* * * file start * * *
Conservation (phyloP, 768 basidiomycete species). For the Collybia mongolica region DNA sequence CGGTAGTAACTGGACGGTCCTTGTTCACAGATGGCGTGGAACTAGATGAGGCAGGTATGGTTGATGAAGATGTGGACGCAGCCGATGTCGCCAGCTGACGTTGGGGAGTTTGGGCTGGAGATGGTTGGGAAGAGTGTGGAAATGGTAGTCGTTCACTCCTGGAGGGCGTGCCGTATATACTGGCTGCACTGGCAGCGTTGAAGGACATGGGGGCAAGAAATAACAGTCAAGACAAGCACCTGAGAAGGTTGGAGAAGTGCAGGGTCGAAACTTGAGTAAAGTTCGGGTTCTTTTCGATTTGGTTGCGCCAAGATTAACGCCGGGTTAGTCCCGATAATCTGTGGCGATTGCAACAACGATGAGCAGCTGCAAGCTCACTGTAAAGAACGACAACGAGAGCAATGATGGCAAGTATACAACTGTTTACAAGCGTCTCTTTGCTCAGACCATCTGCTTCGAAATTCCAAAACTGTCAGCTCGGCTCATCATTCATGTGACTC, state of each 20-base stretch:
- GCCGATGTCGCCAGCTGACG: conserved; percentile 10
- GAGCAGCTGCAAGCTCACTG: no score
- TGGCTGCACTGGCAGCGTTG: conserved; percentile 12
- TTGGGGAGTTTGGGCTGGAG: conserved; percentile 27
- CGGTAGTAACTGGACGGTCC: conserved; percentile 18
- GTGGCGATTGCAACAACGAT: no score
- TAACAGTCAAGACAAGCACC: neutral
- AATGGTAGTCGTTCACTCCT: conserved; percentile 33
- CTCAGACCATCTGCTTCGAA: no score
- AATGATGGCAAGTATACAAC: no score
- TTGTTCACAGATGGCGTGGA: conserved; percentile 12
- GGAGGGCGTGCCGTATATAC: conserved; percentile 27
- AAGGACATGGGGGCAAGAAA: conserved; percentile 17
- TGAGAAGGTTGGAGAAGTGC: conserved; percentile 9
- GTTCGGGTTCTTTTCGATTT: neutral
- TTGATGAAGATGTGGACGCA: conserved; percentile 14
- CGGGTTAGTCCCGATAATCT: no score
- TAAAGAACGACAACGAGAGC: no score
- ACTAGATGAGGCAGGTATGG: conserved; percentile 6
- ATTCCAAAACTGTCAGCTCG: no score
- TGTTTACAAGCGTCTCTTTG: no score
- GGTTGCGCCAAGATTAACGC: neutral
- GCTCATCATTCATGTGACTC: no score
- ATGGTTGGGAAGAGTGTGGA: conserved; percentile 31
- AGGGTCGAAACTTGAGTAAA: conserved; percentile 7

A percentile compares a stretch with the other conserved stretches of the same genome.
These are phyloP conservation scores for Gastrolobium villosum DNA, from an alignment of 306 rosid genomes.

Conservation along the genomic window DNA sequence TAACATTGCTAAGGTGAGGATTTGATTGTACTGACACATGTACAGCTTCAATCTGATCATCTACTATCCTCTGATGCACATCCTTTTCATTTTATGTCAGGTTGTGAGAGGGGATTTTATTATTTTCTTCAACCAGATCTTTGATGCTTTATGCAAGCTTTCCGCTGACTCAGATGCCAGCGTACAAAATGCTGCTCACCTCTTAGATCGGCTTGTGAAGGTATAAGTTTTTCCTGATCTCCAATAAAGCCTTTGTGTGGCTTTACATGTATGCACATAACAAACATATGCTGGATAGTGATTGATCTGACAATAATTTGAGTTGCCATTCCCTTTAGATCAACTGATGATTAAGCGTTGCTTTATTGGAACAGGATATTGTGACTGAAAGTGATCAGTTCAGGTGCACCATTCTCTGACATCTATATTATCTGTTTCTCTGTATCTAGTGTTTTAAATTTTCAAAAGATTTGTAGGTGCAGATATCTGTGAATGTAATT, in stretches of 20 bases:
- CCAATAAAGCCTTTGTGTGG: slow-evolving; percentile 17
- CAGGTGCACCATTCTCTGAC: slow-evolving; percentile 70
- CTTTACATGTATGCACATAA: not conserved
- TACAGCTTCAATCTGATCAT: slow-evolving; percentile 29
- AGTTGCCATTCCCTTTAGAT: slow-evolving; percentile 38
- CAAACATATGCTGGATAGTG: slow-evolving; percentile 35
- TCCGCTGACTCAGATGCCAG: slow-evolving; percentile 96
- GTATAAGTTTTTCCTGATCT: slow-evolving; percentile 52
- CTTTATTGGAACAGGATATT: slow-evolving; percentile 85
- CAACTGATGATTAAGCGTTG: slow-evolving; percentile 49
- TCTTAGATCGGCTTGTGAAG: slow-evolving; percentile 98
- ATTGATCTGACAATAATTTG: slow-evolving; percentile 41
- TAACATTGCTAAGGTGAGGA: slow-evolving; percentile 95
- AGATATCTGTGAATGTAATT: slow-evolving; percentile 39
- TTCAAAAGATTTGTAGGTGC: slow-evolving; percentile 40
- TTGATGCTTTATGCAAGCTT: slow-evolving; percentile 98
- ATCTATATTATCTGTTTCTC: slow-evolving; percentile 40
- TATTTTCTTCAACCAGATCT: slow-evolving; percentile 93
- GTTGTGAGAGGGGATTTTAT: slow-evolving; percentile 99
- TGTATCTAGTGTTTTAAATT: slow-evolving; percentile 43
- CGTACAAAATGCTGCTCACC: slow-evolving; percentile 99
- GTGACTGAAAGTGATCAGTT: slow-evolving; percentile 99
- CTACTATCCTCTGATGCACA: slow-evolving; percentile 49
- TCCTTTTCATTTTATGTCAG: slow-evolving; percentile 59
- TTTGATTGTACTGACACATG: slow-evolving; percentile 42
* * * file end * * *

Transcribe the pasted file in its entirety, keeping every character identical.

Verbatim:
Conservation (phyloP, 768 basidiomycete species). For the Collybia mongolica region DNA sequence CGGTAGTAACTGGACGGTCCTTGTTCACAGATGGCGTGGAACTAGATGAGGCAGGTATGGTTGATGAAGATGTGGACGCAGCCGATGTCGCCAGCTGACGTTGGGGAGTTTGGGCTGGAGATGGTTGGGAAGAGTGTGGAAATGGTAGTCGTTCACTCCTGGAGGGCGTGCCGTATATACTGGCTGCACTGGCAGCGTTGAAGGACATGGGGGCAAGAAATAACAGTCAAGACAAGCACCTGAGAAGGTTGGAGAAGTGCAGGGTCGAAACTTGAGTAAAGTTCGGGTTCTTTTCGATTTGGTTGCGCCAAGATTAACGCCGGGTTAGTCCCGATAATCTGTGGCGATTGCAACAACGATGAGCAGCTGCAAGCTCACTGTAAAGAACGACAACGAGAGCAATGATGGCAAGTATACAACTGTTTACAAGCGTCTCTTTGCTCAGACCATCTGCTTCGAAATTCCAAAACTGTCAGCTCGGCTCATCATTCATGTGACTC, state of each 20-base stretch:
- GCCGATGTCGCCAGCTGACG: conserved; percentile 10
- GAGCAGCTGCAAGCTCACTG: no score
- TGGCTGCACTGGCAGCGTTG: conserved; percentile 12
- TTGGGGAGTTTGGGCTGGAG: conserved; percentile 27
- CGGTAGTAACTGGACGGTCC: conserved; percentile 18
- GTGGCGATTGCAACAACGAT: no score
- TAACAGTCAAGACAAGCACC: neutral
- AATGGTAGTCGTTCACTCCT: conserved; percentile 33
- CTCAGACCATCTGCTTCGAA: no score
- AATGATGGCAAGTATACAAC: no score
- TTGTTCACAGATGGCGTGGA: conserved; percentile 12
- GGAGGGCGTGCCGTATATAC: conserved; percentile 27
- AAGGACATGGGGGCAAGAAA: conserved; percentile 17
- TGAGAAGGTTGGAGAAGTGC: conserved; percentile 9
- GTTCGGGTTCTTTTCGATTT: neutral
- TTGATGAAGATGTGGACGCA: conserved; percentile 14
- CGGGTTAGTCCCGATAATCT: no score
- TAAAGAACGACAACGAGAGC: no score
- ACTAGATGAGGCAGGTATGG: conserved; percentile 6
- ATTCCAAAACTGTCAGCTCG: no score
- TGTTTACAAGCGTCTCTTTG: no score
- GGTTGCGCCAAGATTAACGC: neutral
- GCTCATCATTCATGTGACTC: no score
- ATGGTTGGGAAGAGTGTGGA: conserved; percentile 31
- AGGGTCGAAACTTGAGTAAA: conserved; percentile 7

A percentile compares a stretch with the other conserved stretches of the same genome.
These are phyloP conservation scores for Gastrolobium villosum DNA, from an alignment of 306 rosid genomes.

Conservation along the genomic window DNA sequence TAACATTGCTAAGGTGAGGATTTGATTGTACTGACACATGTACAGCTTCAATCTGATCATCTACTATCCTCTGATGCACATCCTTTTCATTTTATGTCAGGTTGTGAGAGGGGATTTTATTATTTTCTTCAACCAGATCTTTGATGCTTTATGCAAGCTTTCCGCTGACTCAGATGCCAGCGTACAAAATGCTGCTCACCTCTTAGATCGGCTTGTGAAGGTATAAGTTTTTCCTGATCTCCAATAAAGCCTTTGTGTGGCTTTACATGTATGCACATAACAAACATATGCTGGATAGTGATTGATCTGACAATAATTTGAGTTGCCATTCCCTTTAGATCAACTGATGATTAAGCGTTGCTTTATTGGAACAGGATATTGTGACTGAAAGTGATCAGTTCAGGTGCACCATTCTCTGACATCTATATTATCTGTTTCTCTGTATCTAGTGTTTTAAATTTTCAAAAGATTTGTAGGTGCAGATATCTGTGAATGTAATT, in stretches of 20 bases:
- CCAATAAAGCCTTTGTGTGG: slow-evolving; percentile 17
- CAGGTGCACCATTCTCTGAC: slow-evolving; percentile 70
- CTTTACATGTATGCACATAA: not conserved
- TACAGCTTCAATCTGATCAT: slow-evolving; percentile 29
- AGTTGCCATTCCCTTTAGAT: slow-evolving; percentile 38
- CAAACATATGCTGGATAGTG: slow-evolving; percentile 35
- TCCGCTGACTCAGATGCCAG: slow-evolving; percentile 96
- GTATAAGTTTTTCCTGATCT: slow-evolving; percentile 52
- CTTTATTGGAACAGGATATT: slow-evolving; percentile 85
- CAACTGATGATTAAGCGTTG: slow-evolving; percentile 49
- TCTTAGATCGGCTTGTGAAG: slow-evolving; percentile 98
- ATTGATCTGACAATAATTTG: slow-evolving; percentile 41
- TAACATTGCTAAGGTGAGGA: slow-evolving; percentile 95
- AGATATCTGTGAATGTAATT: slow-evolving; percentile 39
- TTCAAAAGATTTGTAGGTGC: slow-evolving; percentile 40
- TTGATGCTTTATGCAAGCTT: slow-evolving; percentile 98
- ATCTATATTATCTGTTTCTC: slow-evolving; percentile 40
- TATTTTCTTCAACCAGATCT: slow-evolving; percentile 93
- GTTGTGAGAGGGGATTTTAT: slow-evolving; percentile 99
- TGTATCTAGTGTTTTAAATT: slow-evolving; percentile 43
- CGTACAAAATGCTGCTCACC: slow-evolving; percentile 99
- GTGACTGAAAGTGATCAGTT: slow-evolving; percentile 99
- CTACTATCCTCTGATGCACA: slow-evolving; percentile 49
- TCCTTTTCATTTTATGTCAG: slow-evolving; percentile 59
- TTTGATTGTACTGACACATG: slow-evolving; percentile 42